Very informative piece here about the future of statistics in an age of data analytics. I had never considered the point that statistics and probability were disparate subjects until a couple of hundred years ago. As the author mentions, this can be seen easily in the etymology (“statistics” coming from “state,” i.e. the state’s measurements).
Will big data cause a revolution in how these fields are used in quantitative techniques?
The author dismisses the decline of sample-based quantitative methods too quickly. Statistical inference based on the sample of a population becomes less impressive as data becomes more plentiful. With terabytes of data points, it is unlikely that most researchers will encounter too little data for a robust sample.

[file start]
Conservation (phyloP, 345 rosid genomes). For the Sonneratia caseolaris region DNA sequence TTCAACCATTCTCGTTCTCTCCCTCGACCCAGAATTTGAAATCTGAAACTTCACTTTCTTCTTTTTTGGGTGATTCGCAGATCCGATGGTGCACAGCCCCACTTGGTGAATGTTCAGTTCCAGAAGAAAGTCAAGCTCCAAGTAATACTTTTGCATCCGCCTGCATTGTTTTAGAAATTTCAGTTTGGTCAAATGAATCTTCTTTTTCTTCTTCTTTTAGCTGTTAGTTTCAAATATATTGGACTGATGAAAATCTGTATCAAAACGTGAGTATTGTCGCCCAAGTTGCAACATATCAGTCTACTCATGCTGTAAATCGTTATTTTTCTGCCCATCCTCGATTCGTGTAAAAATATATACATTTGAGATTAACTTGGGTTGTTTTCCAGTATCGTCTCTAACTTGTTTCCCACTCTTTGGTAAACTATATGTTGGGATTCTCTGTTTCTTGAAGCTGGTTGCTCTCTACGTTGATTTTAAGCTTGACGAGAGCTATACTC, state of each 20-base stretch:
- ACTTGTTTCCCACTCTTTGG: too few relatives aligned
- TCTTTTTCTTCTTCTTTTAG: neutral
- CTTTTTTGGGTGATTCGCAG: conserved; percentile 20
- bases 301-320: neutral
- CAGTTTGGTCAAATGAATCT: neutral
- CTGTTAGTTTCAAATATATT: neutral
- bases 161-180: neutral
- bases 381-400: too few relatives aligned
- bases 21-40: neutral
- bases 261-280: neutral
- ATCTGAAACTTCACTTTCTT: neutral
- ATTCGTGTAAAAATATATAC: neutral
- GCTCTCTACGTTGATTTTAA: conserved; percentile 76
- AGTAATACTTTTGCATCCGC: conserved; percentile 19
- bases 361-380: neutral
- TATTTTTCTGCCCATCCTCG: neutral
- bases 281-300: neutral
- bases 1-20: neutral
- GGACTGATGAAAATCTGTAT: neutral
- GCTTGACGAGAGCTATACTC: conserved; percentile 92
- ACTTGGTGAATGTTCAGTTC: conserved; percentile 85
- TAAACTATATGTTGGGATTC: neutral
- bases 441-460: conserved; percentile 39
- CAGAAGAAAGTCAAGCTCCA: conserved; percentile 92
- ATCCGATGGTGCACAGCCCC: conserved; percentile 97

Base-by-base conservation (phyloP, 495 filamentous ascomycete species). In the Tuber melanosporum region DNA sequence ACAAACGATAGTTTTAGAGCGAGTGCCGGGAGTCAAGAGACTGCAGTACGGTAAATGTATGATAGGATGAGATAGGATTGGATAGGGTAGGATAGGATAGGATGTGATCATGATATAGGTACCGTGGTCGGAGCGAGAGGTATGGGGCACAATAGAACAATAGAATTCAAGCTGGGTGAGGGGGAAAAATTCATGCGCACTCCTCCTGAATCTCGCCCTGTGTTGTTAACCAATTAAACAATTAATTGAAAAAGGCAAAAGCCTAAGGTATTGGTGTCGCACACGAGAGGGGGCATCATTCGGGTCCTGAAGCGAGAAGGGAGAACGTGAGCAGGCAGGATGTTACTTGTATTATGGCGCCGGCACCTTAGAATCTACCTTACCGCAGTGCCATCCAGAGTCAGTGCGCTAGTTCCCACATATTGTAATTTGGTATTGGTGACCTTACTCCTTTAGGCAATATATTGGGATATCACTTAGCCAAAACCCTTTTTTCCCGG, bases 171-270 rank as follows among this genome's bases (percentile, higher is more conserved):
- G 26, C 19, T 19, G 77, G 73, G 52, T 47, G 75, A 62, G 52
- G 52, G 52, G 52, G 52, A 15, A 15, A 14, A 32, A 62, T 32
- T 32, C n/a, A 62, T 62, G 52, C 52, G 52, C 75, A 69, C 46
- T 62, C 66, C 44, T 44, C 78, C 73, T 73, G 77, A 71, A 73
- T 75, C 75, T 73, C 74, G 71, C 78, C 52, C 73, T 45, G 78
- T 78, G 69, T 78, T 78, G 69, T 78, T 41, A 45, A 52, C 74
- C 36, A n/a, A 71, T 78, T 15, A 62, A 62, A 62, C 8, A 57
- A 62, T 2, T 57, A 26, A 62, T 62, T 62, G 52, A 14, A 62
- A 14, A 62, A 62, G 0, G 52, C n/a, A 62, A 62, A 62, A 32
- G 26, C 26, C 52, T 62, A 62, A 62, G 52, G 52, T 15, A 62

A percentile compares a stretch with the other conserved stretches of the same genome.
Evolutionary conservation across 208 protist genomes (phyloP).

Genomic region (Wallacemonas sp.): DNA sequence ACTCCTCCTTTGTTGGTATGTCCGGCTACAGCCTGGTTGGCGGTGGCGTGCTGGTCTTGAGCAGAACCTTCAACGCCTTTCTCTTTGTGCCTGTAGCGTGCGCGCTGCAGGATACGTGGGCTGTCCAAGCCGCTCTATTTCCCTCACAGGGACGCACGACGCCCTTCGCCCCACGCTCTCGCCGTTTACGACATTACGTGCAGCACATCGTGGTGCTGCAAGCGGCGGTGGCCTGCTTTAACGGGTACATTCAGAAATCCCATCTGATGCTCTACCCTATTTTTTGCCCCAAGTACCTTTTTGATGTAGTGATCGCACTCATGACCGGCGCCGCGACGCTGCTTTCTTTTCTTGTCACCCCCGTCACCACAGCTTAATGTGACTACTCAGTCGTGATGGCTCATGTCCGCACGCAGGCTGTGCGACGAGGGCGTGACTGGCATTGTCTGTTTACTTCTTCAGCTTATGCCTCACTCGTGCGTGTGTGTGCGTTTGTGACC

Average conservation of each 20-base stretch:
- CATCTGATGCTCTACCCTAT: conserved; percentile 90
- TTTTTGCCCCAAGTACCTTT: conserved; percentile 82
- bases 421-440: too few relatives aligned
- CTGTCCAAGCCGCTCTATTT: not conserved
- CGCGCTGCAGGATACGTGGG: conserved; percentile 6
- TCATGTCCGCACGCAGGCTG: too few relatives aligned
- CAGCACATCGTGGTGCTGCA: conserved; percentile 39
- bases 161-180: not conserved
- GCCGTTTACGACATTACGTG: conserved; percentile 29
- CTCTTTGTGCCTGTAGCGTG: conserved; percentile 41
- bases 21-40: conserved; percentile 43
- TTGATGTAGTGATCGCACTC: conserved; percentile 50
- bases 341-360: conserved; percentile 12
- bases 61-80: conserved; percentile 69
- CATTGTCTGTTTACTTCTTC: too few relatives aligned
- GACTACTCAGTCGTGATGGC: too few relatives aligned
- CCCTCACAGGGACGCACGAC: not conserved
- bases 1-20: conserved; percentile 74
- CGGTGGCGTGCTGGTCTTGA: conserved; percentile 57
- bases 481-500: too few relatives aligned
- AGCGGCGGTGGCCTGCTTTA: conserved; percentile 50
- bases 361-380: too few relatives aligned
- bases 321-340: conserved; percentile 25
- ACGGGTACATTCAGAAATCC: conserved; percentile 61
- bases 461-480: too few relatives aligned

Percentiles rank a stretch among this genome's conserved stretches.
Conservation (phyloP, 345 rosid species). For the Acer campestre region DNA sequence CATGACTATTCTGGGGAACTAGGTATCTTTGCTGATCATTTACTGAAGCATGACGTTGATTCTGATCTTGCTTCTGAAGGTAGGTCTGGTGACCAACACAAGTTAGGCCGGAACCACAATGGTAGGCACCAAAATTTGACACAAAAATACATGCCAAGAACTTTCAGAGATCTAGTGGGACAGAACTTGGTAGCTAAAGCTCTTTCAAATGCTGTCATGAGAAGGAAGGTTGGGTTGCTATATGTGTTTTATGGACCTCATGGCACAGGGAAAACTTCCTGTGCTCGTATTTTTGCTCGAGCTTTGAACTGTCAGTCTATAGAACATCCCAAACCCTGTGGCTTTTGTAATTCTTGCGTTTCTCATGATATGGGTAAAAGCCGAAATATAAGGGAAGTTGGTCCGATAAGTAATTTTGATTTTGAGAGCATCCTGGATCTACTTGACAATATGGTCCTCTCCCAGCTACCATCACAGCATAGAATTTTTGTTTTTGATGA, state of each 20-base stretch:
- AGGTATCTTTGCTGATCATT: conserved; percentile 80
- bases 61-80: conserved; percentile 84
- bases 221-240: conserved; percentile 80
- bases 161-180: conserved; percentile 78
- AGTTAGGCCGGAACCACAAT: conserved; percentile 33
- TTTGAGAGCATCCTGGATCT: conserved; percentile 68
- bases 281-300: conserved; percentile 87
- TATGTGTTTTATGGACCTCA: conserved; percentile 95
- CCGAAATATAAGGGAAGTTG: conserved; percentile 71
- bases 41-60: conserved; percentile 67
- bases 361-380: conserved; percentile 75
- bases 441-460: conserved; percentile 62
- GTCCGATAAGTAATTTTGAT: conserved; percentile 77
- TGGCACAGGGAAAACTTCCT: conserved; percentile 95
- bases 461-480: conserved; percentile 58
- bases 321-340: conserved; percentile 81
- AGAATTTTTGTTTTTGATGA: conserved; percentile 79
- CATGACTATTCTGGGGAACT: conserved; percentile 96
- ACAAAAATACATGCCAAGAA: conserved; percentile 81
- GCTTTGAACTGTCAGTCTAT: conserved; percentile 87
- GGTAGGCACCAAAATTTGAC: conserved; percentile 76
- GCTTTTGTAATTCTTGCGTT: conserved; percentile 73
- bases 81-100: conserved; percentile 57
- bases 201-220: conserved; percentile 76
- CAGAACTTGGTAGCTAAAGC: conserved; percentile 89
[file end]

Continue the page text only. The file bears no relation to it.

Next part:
With the whole population’s data readily available, quantitative analysis now relies less on formal inference testing and more on teasing out relationships. The power of big data is its ability to lead us to looking at ways certain variables correlate. Some data tools are built on classical statistical assumptions, but many are not — because the limits of classical statistics no longer hold.
While statistics are still important to understanding data, the mindset for big data is data mining. This incorporates fields such as visualization, database management, and the social sciences to draw patterns and relationships from large data sets.
This is not the first revolution in data science, but it will change how probability and statistics are used.